Another Shellacking In Store For Fundraisers

Appetite for private equity funds will remain muted this year, although investors should be reasonably hungry for partnerships earmarked for mid-market buyout, growth equity and Asian private equity funds, according to a late 2010 survey of funds-of-funds managers and other investors.

The killjoy continues to be overhang—the piles of money pledged to buyout funds during the go-go years of 2005 to 2007 but not yet drawn down, or if drawn down not yet returned. As in the late 2009 survey, more than half of respondents said they are either at or over their target allocations. Among those that are, according to separate research by Buyouts: Washington State Investment Board, which as of the end of September had nudged above its 25 percent target allocation to private equity.

In addition, general partners shouldn’t expect those investors that do have money to commit to be spendthrifts. More than half (57 percent) of respondents to the survey said that they are looking to commit $150 million or less to funds this year. Again, that’s largely consistent with the results of the late 2009 survey.

The survey, which produced more than 180 responses, was conducted at the beginning of November by placement agency Probitas Partners. At just more than one in four (27 percent), managers of funds of funds represented the largest group of respondents. That was followed by public pension funds (14 percent), endowments and foundations (13 percent), and consultants and advisers (13 percent). More than three-quarters of respondents are based in North America or Europe.

In a smidgeon of good news for vintage 2011 hopefuls, 16 percent of respondents said they are either considering raising their target allocation, or seeking to, either because they are at target or have already breached it. On the other hand, 4 percent said they are looking to reduce exposure because they are over target, and an evidently discouraged 3 percent said they are “looking to reduce our target and exit the asset class.”

The survey offered little comfort to emerging managers and others looking to build or broaden their investor bases this year. The “major focus” this year of nearly two-thirds of respondents (62 percent) will be “evaluating re-ups with current GP relationships with a limited look at new relationships.” Fewer than one in four (24 percent) picked “pursuing relationships with new managers” as this year’s major focus.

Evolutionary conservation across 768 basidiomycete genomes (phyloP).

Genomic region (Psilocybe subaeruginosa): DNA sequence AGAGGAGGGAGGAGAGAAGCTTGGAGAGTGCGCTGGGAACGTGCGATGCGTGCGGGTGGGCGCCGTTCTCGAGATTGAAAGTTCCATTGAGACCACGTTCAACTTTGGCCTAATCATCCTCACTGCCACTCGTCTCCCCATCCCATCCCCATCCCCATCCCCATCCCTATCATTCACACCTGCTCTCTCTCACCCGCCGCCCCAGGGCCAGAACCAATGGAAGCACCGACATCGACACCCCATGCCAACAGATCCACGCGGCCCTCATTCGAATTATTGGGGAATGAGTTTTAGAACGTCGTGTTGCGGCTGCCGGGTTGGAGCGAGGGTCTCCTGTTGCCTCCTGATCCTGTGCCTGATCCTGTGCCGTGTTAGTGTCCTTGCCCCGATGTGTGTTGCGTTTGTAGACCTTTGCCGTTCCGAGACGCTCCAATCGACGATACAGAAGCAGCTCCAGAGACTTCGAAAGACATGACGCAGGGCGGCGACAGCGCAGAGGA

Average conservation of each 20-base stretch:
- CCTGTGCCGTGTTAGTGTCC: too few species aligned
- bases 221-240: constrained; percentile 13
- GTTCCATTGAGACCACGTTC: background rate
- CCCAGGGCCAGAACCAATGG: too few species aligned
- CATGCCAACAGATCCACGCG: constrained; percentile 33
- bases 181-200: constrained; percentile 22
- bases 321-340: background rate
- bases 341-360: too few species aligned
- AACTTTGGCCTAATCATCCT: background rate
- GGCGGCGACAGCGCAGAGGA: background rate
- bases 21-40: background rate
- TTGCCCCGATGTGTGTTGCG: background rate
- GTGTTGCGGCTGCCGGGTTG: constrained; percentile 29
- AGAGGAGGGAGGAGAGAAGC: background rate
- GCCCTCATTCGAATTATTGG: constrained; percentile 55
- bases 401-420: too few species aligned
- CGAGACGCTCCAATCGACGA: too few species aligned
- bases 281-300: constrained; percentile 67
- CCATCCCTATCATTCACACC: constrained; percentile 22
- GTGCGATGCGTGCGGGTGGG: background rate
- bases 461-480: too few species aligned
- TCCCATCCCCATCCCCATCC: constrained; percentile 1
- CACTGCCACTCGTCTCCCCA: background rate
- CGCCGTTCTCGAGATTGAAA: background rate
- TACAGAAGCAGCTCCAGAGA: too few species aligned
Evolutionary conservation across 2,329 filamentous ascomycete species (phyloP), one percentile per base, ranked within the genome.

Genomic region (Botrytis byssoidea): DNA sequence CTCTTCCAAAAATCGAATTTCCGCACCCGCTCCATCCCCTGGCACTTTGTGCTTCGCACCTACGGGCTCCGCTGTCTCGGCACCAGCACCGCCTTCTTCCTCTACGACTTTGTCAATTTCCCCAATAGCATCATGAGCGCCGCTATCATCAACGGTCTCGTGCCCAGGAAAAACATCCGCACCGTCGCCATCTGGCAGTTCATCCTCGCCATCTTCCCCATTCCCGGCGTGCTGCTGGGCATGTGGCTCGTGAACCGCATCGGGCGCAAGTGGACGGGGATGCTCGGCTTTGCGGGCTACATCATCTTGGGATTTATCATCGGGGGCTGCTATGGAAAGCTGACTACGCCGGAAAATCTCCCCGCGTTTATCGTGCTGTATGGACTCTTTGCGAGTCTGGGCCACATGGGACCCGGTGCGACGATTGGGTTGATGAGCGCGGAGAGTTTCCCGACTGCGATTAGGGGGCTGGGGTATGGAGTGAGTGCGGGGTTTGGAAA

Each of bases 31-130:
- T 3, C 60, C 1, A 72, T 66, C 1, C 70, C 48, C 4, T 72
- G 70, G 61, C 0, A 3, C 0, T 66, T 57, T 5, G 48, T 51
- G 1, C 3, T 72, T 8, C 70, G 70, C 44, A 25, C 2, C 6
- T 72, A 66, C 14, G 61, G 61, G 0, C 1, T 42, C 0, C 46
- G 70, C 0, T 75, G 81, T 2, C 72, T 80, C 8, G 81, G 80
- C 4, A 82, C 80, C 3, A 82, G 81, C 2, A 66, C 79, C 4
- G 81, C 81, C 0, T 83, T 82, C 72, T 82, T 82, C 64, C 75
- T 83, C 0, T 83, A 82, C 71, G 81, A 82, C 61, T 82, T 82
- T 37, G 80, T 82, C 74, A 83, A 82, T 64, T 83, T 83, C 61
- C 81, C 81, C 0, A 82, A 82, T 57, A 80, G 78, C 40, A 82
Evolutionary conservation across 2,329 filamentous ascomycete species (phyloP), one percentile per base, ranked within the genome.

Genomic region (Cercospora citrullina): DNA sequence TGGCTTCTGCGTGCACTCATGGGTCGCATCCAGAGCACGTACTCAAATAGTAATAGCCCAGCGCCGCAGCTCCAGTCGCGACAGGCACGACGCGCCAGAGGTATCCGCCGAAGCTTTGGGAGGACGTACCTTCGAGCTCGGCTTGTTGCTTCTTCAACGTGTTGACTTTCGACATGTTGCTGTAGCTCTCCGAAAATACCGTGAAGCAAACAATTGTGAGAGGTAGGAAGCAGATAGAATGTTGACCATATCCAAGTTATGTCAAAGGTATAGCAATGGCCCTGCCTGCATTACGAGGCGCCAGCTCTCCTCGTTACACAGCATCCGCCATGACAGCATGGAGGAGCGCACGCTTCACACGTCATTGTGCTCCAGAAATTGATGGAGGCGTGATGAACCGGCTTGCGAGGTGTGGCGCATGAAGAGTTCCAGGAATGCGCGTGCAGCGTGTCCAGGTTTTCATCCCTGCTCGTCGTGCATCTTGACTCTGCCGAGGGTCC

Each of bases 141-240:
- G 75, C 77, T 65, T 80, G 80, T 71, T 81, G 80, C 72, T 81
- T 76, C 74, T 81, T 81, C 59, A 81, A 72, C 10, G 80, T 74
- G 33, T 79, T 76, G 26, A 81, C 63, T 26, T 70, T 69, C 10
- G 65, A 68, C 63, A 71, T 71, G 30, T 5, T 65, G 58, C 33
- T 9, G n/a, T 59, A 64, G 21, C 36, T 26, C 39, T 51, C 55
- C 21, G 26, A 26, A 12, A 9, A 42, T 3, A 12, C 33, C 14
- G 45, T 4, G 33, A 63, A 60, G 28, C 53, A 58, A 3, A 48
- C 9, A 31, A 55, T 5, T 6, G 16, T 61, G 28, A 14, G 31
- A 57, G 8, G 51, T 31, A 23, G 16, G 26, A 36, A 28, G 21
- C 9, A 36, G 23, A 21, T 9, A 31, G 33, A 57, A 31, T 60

So what private equity strategies will resonate most with investors this year? Nearly half of respondents to the survey, or 46 percent, said they would focus most of their attention on U.S. middle-market buyout funds of $500 million to $2.5 billion (respondents could pick up to five strategies). That was followed, in order of popularity, by growth capital funds (39 percent), U.S. small-market buyout funds of $500 million or less, country-focused European mid-market buyout funds (33 percent), and Asia country-focused funds (30 percent). By contrast, categories that seem to be losing some of their recent luster with investors include restructuring funds (19 percent) and secondary funds (13 percent), while U.S. venture capital remains chopped liver, at 17 percent.

Just 5 percent of respondents said they would be focusing most of their attention on mega-funds of $5 billion or more this year, although that no doubt reflects the fact that there are comparatively so few of them, even at the best of times.

Asked to name their favorite regions in Europe for commitments, nearly half (47 percent) of respondents picked the Nordic Region as most attractive (respondents could pick up to three). That was followed by Germany (37 percent) and the United Kingdom (36 percent). In Asia, China ranked as the most attractive region of all, at 55 percent of respondents, followed by India (32 percent) and Australia (20). Japan was a most attractive pick for just 7 percent of respondents.

According to the survey, buyout shops would do well to continue emphasizing their operational chops during road shows. Respondents were asked what they find to be the “most attractive” U.S. middle-market sector or strategy. The pick of nearly half of respondents: “Funds focused on operational improvements heavily staffed with professionals with operating backgrounds.”